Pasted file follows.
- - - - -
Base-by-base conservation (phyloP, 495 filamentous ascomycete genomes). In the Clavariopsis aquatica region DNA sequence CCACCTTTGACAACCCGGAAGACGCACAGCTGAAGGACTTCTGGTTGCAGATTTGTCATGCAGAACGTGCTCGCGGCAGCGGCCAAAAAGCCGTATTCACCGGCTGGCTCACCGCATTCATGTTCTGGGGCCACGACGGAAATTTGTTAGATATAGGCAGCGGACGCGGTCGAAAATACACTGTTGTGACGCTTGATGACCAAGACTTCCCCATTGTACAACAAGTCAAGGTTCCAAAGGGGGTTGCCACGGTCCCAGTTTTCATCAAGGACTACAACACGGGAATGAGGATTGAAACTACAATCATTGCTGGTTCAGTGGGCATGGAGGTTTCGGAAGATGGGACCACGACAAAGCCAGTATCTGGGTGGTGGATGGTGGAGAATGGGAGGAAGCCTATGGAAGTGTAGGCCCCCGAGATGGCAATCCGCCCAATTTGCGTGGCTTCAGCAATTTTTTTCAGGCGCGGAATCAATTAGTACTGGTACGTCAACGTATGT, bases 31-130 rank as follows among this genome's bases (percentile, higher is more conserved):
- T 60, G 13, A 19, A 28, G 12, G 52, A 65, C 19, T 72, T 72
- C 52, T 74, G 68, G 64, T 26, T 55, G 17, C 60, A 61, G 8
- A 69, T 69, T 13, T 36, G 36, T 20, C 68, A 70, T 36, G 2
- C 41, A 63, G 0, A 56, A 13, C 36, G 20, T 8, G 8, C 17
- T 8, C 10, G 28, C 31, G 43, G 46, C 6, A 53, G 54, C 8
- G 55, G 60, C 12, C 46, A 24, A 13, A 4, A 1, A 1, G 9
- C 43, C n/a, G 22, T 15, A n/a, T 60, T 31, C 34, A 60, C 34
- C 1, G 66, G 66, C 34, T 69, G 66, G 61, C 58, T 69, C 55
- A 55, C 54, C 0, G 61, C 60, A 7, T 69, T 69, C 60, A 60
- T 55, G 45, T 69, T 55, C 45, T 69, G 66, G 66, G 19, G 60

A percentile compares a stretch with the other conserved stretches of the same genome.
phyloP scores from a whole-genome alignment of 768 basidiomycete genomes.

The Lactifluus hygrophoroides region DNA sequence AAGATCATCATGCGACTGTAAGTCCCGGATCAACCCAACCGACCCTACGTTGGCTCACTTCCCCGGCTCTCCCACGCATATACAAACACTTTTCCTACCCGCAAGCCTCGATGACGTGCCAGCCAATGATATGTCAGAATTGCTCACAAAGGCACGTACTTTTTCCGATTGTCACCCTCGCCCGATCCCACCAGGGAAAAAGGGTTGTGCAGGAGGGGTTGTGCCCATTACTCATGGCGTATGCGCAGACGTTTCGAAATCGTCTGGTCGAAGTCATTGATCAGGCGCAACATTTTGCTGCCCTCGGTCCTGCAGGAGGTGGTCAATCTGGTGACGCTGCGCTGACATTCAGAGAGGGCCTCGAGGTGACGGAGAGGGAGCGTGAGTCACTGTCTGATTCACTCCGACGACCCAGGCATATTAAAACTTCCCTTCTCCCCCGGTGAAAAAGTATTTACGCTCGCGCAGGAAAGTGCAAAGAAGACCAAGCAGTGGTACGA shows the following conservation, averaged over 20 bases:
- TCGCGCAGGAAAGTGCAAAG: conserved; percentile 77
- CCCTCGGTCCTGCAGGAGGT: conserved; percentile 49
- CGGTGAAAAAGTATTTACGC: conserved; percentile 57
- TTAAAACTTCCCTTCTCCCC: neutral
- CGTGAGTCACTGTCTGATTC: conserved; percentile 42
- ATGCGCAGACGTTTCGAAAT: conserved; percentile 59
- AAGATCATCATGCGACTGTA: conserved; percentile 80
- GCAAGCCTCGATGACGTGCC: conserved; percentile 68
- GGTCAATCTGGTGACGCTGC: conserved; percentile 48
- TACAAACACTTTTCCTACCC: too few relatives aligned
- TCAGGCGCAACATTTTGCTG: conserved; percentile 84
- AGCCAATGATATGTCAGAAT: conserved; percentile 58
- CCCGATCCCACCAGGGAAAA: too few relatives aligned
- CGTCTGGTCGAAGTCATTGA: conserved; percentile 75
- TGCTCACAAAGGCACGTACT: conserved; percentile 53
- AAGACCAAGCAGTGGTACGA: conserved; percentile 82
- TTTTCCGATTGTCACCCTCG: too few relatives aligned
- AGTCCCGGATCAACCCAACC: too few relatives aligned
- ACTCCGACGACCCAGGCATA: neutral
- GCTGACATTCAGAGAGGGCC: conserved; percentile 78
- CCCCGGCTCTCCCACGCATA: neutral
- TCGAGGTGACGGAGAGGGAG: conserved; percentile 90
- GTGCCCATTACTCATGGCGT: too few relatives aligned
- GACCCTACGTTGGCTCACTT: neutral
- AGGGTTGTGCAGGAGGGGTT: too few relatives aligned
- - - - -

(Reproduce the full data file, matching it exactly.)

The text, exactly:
Base-by-base conservation (phyloP, 495 filamentous ascomycete genomes). In the Clavariopsis aquatica region DNA sequence CCACCTTTGACAACCCGGAAGACGCACAGCTGAAGGACTTCTGGTTGCAGATTTGTCATGCAGAACGTGCTCGCGGCAGCGGCCAAAAAGCCGTATTCACCGGCTGGCTCACCGCATTCATGTTCTGGGGCCACGACGGAAATTTGTTAGATATAGGCAGCGGACGCGGTCGAAAATACACTGTTGTGACGCTTGATGACCAAGACTTCCCCATTGTACAACAAGTCAAGGTTCCAAAGGGGGTTGCCACGGTCCCAGTTTTCATCAAGGACTACAACACGGGAATGAGGATTGAAACTACAATCATTGCTGGTTCAGTGGGCATGGAGGTTTCGGAAGATGGGACCACGACAAAGCCAGTATCTGGGTGGTGGATGGTGGAGAATGGGAGGAAGCCTATGGAAGTGTAGGCCCCCGAGATGGCAATCCGCCCAATTTGCGTGGCTTCAGCAATTTTTTTCAGGCGCGGAATCAATTAGTACTGGTACGTCAACGTATGT, bases 31-130 rank as follows among this genome's bases (percentile, higher is more conserved):
- T 60, G 13, A 19, A 28, G 12, G 52, A 65, C 19, T 72, T 72
- C 52, T 74, G 68, G 64, T 26, T 55, G 17, C 60, A 61, G 8
- A 69, T 69, T 13, T 36, G 36, T 20, C 68, A 70, T 36, G 2
- C 41, A 63, G 0, A 56, A 13, C 36, G 20, T 8, G 8, C 17
- T 8, C 10, G 28, C 31, G 43, G 46, C 6, A 53, G 54, C 8
- G 55, G 60, C 12, C 46, A 24, A 13, A 4, A 1, A 1, G 9
- C 43, C n/a, G 22, T 15, A n/a, T 60, T 31, C 34, A 60, C 34
- C 1, G 66, G 66, C 34, T 69, G 66, G 61, C 58, T 69, C 55
- A 55, C 54, C 0, G 61, C 60, A 7, T 69, T 69, C 60, A 60
- T 55, G 45, T 69, T 55, C 45, T 69, G 66, G 66, G 19, G 60

A percentile compares a stretch with the other conserved stretches of the same genome.
phyloP scores from a whole-genome alignment of 768 basidiomycete genomes.

The Lactifluus hygrophoroides region DNA sequence AAGATCATCATGCGACTGTAAGTCCCGGATCAACCCAACCGACCCTACGTTGGCTCACTTCCCCGGCTCTCCCACGCATATACAAACACTTTTCCTACCCGCAAGCCTCGATGACGTGCCAGCCAATGATATGTCAGAATTGCTCACAAAGGCACGTACTTTTTCCGATTGTCACCCTCGCCCGATCCCACCAGGGAAAAAGGGTTGTGCAGGAGGGGTTGTGCCCATTACTCATGGCGTATGCGCAGACGTTTCGAAATCGTCTGGTCGAAGTCATTGATCAGGCGCAACATTTTGCTGCCCTCGGTCCTGCAGGAGGTGGTCAATCTGGTGACGCTGCGCTGACATTCAGAGAGGGCCTCGAGGTGACGGAGAGGGAGCGTGAGTCACTGTCTGATTCACTCCGACGACCCAGGCATATTAAAACTTCCCTTCTCCCCCGGTGAAAAAGTATTTACGCTCGCGCAGGAAAGTGCAAAGAAGACCAAGCAGTGGTACGA shows the following conservation, averaged over 20 bases:
- TCGCGCAGGAAAGTGCAAAG: conserved; percentile 77
- CCCTCGGTCCTGCAGGAGGT: conserved; percentile 49
- CGGTGAAAAAGTATTTACGC: conserved; percentile 57
- TTAAAACTTCCCTTCTCCCC: neutral
- CGTGAGTCACTGTCTGATTC: conserved; percentile 42
- ATGCGCAGACGTTTCGAAAT: conserved; percentile 59
- AAGATCATCATGCGACTGTA: conserved; percentile 80
- GCAAGCCTCGATGACGTGCC: conserved; percentile 68
- GGTCAATCTGGTGACGCTGC: conserved; percentile 48
- TACAAACACTTTTCCTACCC: too few relatives aligned
- TCAGGCGCAACATTTTGCTG: conserved; percentile 84
- AGCCAATGATATGTCAGAAT: conserved; percentile 58
- CCCGATCCCACCAGGGAAAA: too few relatives aligned
- CGTCTGGTCGAAGTCATTGA: conserved; percentile 75
- TGCTCACAAAGGCACGTACT: conserved; percentile 53
- AAGACCAAGCAGTGGTACGA: conserved; percentile 82
- TTTTCCGATTGTCACCCTCG: too few relatives aligned
- AGTCCCGGATCAACCCAACC: too few relatives aligned
- ACTCCGACGACCCAGGCATA: neutral
- GCTGACATTCAGAGAGGGCC: conserved; percentile 78
- CCCCGGCTCTCCCACGCATA: neutral
- TCGAGGTGACGGAGAGGGAG: conserved; percentile 90
- GTGCCCATTACTCATGGCGT: too few relatives aligned
- GACCCTACGTTGGCTCACTT: neutral
- AGGGTTGTGCAGGAGGGGTT: too few relatives aligned